What’s Truly Important?

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I was all ready this morning to buy an annual pass for the Crystal Cove State Park, so I could start running along the beach as I prepare for my first half-marathon.

I looked online for the cost, took out my money and had it ready to pay the ranger when I pulled up. However, instead of the $125 I saw online, as of May it was now $195. Well, what do I do as I sit there with my $125 in hand, not really wanting to pay $195. I had to make an immediate decision.

I paid the $15 for a day pass.

Then I parked my car and proceeded to run along the beautiful coastline of Crystal Cove. But instead of appreciating the sun poking through the clouds while pelicans glided overhead and children ran in and out of the water with delight, or just the fact that my body enables me to run, I focused on do I want to pay the $195 for a yearly pass?

Well, embarrassingly, I have to admit, it took one of those lovely pelicans flying overhead deciding to, well, poop on me (actually, I managed to dodge most of it but still some landed on my arm) for me to see what I was focusing on.

The point is, that’s what it took for me to get out of the story I kept running through my head – whether to get the annual pass, feeling frustration at not getting what I wanted and at how expensive it is, over and over.

I started to change my thinking and I reminded myself that people travel from all over the country to visit this beautiful part of the world and here I am worrying about the cost of an annual pass. Gosh, it would be cheap at twice the price.

How often do we go through our day and focus on things that really are not that important, while right in front of us are amazing opportunities to enjoy, be it other people, our relationships, our environment, our work, our children.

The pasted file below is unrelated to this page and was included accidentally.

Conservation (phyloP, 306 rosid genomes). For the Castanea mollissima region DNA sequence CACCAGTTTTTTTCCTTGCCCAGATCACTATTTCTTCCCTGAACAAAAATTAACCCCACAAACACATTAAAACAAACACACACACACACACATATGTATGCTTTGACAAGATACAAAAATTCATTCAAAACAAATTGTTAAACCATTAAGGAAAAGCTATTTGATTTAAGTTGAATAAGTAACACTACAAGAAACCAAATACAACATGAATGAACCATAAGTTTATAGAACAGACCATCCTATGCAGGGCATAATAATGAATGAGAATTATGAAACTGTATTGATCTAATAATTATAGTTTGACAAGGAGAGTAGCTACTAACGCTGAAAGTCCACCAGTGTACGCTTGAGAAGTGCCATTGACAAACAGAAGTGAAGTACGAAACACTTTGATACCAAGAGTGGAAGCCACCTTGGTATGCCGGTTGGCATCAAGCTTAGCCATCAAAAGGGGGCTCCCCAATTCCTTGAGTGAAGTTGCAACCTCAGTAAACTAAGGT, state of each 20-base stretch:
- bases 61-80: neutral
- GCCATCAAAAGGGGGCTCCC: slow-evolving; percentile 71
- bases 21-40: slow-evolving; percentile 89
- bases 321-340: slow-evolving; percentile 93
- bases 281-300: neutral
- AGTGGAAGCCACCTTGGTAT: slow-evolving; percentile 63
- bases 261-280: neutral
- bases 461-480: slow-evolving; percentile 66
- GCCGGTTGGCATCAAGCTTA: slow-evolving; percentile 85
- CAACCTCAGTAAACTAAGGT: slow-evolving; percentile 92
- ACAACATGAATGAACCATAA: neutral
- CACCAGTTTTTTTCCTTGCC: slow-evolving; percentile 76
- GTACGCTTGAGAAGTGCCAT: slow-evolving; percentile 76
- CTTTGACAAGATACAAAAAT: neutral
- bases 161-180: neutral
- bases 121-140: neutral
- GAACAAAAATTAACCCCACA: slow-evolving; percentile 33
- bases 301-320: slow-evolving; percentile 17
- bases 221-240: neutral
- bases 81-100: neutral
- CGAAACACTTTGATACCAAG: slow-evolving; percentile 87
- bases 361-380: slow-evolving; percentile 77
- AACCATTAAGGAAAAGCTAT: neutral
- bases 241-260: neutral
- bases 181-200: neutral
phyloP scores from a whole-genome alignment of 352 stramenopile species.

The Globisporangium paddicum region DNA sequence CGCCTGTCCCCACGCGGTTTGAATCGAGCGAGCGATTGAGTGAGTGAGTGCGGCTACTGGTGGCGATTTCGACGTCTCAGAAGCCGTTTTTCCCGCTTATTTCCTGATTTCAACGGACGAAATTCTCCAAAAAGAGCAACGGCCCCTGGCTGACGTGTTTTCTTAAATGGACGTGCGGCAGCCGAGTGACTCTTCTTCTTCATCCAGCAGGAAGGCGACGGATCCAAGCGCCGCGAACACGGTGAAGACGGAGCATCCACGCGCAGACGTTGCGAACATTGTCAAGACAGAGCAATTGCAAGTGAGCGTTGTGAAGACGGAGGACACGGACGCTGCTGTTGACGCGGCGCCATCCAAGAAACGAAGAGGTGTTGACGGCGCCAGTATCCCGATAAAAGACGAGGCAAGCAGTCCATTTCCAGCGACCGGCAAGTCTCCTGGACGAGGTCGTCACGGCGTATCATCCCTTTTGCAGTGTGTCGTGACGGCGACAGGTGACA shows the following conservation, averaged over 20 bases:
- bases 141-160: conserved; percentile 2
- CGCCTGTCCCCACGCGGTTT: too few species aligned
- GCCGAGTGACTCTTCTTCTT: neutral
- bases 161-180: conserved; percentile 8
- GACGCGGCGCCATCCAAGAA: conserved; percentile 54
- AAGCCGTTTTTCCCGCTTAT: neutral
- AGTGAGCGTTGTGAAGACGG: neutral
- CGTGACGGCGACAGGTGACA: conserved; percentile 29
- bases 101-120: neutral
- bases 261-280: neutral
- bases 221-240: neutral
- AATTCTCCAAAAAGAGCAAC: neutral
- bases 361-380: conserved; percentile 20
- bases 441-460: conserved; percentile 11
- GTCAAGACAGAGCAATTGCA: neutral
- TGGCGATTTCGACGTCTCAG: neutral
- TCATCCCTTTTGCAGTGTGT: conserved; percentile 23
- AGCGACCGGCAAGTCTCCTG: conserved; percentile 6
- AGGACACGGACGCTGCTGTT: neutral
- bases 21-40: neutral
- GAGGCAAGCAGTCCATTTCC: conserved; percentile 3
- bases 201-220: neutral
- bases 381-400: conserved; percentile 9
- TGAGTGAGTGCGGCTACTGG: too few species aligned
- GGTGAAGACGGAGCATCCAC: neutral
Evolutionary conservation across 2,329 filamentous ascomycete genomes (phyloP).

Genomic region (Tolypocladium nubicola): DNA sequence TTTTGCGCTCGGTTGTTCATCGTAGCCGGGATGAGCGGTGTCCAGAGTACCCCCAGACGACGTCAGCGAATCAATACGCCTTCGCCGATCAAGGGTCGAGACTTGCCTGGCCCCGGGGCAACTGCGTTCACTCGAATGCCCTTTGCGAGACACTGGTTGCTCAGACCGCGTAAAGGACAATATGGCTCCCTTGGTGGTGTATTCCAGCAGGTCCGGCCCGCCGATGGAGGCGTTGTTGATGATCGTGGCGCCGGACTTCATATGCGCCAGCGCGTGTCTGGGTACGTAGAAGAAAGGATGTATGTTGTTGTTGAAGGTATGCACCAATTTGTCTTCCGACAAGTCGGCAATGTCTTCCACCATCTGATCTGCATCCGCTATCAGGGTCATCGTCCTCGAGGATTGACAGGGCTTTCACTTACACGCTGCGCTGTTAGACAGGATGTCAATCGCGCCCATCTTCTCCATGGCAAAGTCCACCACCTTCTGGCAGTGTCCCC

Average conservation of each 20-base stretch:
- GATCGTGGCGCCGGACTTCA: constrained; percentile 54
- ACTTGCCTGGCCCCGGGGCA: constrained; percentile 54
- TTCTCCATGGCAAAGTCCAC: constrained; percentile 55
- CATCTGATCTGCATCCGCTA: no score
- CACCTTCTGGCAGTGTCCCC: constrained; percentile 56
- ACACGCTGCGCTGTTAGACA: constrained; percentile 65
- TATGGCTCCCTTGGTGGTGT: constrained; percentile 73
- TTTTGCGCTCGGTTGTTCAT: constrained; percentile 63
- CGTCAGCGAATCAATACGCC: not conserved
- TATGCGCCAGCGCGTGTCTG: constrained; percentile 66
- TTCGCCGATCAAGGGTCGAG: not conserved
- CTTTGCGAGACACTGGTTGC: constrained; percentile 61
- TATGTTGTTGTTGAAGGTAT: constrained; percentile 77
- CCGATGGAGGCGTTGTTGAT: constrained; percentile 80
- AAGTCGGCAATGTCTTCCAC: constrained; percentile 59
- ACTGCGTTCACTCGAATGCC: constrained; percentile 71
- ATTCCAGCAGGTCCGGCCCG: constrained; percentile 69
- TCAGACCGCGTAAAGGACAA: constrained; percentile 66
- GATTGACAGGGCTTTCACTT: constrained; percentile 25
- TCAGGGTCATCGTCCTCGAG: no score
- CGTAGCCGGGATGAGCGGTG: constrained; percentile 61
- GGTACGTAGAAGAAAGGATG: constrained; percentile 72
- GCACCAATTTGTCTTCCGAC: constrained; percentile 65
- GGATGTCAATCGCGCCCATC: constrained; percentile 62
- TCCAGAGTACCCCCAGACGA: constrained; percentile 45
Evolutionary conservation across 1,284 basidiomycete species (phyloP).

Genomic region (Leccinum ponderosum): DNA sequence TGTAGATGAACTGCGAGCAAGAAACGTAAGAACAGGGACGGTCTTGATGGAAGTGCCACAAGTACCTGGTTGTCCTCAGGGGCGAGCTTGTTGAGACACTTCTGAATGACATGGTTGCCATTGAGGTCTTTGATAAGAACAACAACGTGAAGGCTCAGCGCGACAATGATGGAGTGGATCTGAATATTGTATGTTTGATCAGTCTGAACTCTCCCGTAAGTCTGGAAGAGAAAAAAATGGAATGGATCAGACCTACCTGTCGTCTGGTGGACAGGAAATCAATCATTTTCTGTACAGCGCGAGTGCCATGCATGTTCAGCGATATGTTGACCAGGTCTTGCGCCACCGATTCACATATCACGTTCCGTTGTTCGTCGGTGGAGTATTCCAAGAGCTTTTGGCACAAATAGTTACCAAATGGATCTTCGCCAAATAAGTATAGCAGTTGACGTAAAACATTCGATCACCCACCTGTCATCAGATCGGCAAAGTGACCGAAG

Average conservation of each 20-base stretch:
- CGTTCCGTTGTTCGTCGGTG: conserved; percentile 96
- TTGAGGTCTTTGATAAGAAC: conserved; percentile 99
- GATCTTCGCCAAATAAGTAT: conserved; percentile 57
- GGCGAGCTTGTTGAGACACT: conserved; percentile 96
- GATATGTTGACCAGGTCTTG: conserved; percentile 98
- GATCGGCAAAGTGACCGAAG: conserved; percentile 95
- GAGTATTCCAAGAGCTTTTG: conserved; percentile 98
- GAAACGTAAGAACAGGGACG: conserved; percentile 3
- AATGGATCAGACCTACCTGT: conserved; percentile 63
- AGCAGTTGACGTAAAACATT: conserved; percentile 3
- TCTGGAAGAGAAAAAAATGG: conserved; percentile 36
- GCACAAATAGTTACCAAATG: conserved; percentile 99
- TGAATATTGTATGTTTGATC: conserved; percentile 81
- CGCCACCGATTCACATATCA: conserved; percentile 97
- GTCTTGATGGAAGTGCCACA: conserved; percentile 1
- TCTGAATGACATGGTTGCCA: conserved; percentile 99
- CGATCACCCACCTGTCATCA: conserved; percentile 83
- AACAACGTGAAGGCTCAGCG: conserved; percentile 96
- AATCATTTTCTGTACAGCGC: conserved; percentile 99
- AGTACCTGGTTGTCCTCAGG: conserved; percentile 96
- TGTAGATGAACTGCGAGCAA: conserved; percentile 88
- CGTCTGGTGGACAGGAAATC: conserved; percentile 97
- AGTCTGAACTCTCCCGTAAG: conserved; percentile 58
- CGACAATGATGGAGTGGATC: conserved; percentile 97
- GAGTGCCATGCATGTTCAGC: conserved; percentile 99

I can look back to when my daughter was 5 or 6 and she would come running to me with extreme excitement about something and instead of stopping what I was doing and embracing that moment, I would make her hold off until I was done with what I thought was more important.

Looking back, none of those things were more important.

My head was just in the wrong place. It could have been cooking dinner, folding the washing or paying the bills. But none of those things are more important than taking time to experience life with another person.

So my lesson in all of this, even back then and even this weekend, is stop over-thinking things, in five years I am not going to even remember if I paid the extra $70 or not for the parking pass, but I will remember the runs along the beach and how beautiful and lucky it is that I could do that – but I will only remember if I pay attention to it, so my brain can hold that experience with emotion and fondness.

So my quest for you is to place your emotional and physical focus on what is truly important and the rest will still sort it self out somehow. I have learned to take time to do my thinking, but not at the cost of other amazing experiences.

So for now, I still have not decided to buy the annual parking pass, but I sure did enjoy the sound of the waves crashing against the shore, while watching (and watching out for) the pelicans flying overhead.

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